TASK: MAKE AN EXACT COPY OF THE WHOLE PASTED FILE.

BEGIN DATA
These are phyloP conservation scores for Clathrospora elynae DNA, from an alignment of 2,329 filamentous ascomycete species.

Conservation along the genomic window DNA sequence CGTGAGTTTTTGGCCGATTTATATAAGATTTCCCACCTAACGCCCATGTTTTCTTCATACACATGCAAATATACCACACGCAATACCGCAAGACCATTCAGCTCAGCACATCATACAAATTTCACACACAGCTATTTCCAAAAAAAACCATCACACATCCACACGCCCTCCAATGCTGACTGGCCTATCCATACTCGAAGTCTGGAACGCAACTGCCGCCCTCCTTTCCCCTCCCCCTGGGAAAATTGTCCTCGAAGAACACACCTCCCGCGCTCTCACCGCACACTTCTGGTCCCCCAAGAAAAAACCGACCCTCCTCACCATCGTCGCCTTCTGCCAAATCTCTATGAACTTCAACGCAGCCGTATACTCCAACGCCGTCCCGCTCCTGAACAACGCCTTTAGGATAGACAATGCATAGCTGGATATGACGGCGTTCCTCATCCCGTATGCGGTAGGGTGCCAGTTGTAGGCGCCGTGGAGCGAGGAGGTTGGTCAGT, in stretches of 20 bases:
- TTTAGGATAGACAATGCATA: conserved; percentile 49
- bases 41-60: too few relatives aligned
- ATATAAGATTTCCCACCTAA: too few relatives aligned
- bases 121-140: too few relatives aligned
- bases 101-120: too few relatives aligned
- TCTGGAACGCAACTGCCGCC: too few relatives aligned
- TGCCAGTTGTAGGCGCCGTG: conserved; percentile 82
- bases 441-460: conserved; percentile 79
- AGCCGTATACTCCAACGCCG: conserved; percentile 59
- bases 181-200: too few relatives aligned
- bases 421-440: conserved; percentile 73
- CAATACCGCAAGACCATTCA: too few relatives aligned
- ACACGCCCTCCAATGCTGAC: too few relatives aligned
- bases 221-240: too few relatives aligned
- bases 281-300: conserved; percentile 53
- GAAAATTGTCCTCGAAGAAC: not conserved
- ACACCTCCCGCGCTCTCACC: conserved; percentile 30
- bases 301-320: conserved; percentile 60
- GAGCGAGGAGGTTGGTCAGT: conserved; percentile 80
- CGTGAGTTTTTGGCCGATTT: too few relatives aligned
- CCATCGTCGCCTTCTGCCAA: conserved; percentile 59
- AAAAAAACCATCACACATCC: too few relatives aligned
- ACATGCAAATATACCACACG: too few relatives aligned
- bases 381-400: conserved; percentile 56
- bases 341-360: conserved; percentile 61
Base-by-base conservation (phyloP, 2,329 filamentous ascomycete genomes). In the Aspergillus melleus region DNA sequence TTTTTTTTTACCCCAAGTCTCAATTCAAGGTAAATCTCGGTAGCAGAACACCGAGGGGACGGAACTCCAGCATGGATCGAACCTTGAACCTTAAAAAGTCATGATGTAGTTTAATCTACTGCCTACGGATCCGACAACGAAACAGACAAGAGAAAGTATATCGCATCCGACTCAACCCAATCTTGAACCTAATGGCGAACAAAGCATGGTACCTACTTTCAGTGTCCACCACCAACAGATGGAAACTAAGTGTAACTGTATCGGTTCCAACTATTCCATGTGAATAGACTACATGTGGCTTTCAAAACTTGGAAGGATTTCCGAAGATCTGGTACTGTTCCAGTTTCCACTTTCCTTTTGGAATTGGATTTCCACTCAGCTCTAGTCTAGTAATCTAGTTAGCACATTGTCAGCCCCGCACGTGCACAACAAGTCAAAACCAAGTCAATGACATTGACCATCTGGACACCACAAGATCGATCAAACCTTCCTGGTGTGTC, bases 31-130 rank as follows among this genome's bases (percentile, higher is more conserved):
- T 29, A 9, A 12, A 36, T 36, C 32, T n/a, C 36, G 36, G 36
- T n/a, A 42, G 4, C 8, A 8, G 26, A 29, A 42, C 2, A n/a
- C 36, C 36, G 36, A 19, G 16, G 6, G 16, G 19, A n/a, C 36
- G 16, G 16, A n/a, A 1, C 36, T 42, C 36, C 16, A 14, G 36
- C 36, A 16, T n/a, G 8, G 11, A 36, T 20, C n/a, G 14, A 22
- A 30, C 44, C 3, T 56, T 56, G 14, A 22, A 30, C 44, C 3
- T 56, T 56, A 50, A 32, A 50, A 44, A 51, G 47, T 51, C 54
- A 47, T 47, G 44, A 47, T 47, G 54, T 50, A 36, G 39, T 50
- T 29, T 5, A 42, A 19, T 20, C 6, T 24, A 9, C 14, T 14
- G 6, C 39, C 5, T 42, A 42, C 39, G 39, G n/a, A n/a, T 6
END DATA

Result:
These are phyloP conservation scores for Clathrospora elynae DNA, from an alignment of 2,329 filamentous ascomycete species.

Conservation along the genomic window DNA sequence CGTGAGTTTTTGGCCGATTTATATAAGATTTCCCACCTAACGCCCATGTTTTCTTCATACACATGCAAATATACCACACGCAATACCGCAAGACCATTCAGCTCAGCACATCATACAAATTTCACACACAGCTATTTCCAAAAAAAACCATCACACATCCACACGCCCTCCAATGCTGACTGGCCTATCCATACTCGAAGTCTGGAACGCAACTGCCGCCCTCCTTTCCCCTCCCCCTGGGAAAATTGTCCTCGAAGAACACACCTCCCGCGCTCTCACCGCACACTTCTGGTCCCCCAAGAAAAAACCGACCCTCCTCACCATCGTCGCCTTCTGCCAAATCTCTATGAACTTCAACGCAGCCGTATACTCCAACGCCGTCCCGCTCCTGAACAACGCCTTTAGGATAGACAATGCATAGCTGGATATGACGGCGTTCCTCATCCCGTATGCGGTAGGGTGCCAGTTGTAGGCGCCGTGGAGCGAGGAGGTTGGTCAGT, in stretches of 20 bases:
- TTTAGGATAGACAATGCATA: conserved; percentile 49
- bases 41-60: too few relatives aligned
- ATATAAGATTTCCCACCTAA: too few relatives aligned
- bases 121-140: too few relatives aligned
- bases 101-120: too few relatives aligned
- TCTGGAACGCAACTGCCGCC: too few relatives aligned
- TGCCAGTTGTAGGCGCCGTG: conserved; percentile 82
- bases 441-460: conserved; percentile 79
- AGCCGTATACTCCAACGCCG: conserved; percentile 59
- bases 181-200: too few relatives aligned
- bases 421-440: conserved; percentile 73
- CAATACCGCAAGACCATTCA: too few relatives aligned
- ACACGCCCTCCAATGCTGAC: too few relatives aligned
- bases 221-240: too few relatives aligned
- bases 281-300: conserved; percentile 53
- GAAAATTGTCCTCGAAGAAC: not conserved
- ACACCTCCCGCGCTCTCACC: conserved; percentile 30
- bases 301-320: conserved; percentile 60
- GAGCGAGGAGGTTGGTCAGT: conserved; percentile 80
- CGTGAGTTTTTGGCCGATTT: too few relatives aligned
- CCATCGTCGCCTTCTGCCAA: conserved; percentile 59
- AAAAAAACCATCACACATCC: too few relatives aligned
- ACATGCAAATATACCACACG: too few relatives aligned
- bases 381-400: conserved; percentile 56
- bases 341-360: conserved; percentile 61
Base-by-base conservation (phyloP, 2,329 filamentous ascomycete genomes). In the Aspergillus melleus region DNA sequence TTTTTTTTTACCCCAAGTCTCAATTCAAGGTAAATCTCGGTAGCAGAACACCGAGGGGACGGAACTCCAGCATGGATCGAACCTTGAACCTTAAAAAGTCATGATGTAGTTTAATCTACTGCCTACGGATCCGACAACGAAACAGACAAGAGAAAGTATATCGCATCCGACTCAACCCAATCTTGAACCTAATGGCGAACAAAGCATGGTACCTACTTTCAGTGTCCACCACCAACAGATGGAAACTAAGTGTAACTGTATCGGTTCCAACTATTCCATGTGAATAGACTACATGTGGCTTTCAAAACTTGGAAGGATTTCCGAAGATCTGGTACTGTTCCAGTTTCCACTTTCCTTTTGGAATTGGATTTCCACTCAGCTCTAGTCTAGTAATCTAGTTAGCACATTGTCAGCCCCGCACGTGCACAACAAGTCAAAACCAAGTCAATGACATTGACCATCTGGACACCACAAGATCGATCAAACCTTCCTGGTGTGTC, bases 31-130 rank as follows among this genome's bases (percentile, higher is more conserved):
- T 29, A 9, A 12, A 36, T 36, C 32, T n/a, C 36, G 36, G 36
- T n/a, A 42, G 4, C 8, A 8, G 26, A 29, A 42, C 2, A n/a
- C 36, C 36, G 36, A 19, G 16, G 6, G 16, G 19, A n/a, C 36
- G 16, G 16, A n/a, A 1, C 36, T 42, C 36, C 16, A 14, G 36
- C 36, A 16, T n/a, G 8, G 11, A 36, T 20, C n/a, G 14, A 22
- A 30, C 44, C 3, T 56, T 56, G 14, A 22, A 30, C 44, C 3
- T 56, T 56, A 50, A 32, A 50, A 44, A 51, G 47, T 51, C 54
- A 47, T 47, G 44, A 47, T 47, G 54, T 50, A 36, G 39, T 50
- T 29, T 5, A 42, A 19, T 20, C 6, T 24, A 9, C 14, T 14
- G 6, C 39, C 5, T 42, A 42, C 39, G 39, G n/a, A n/a, T 6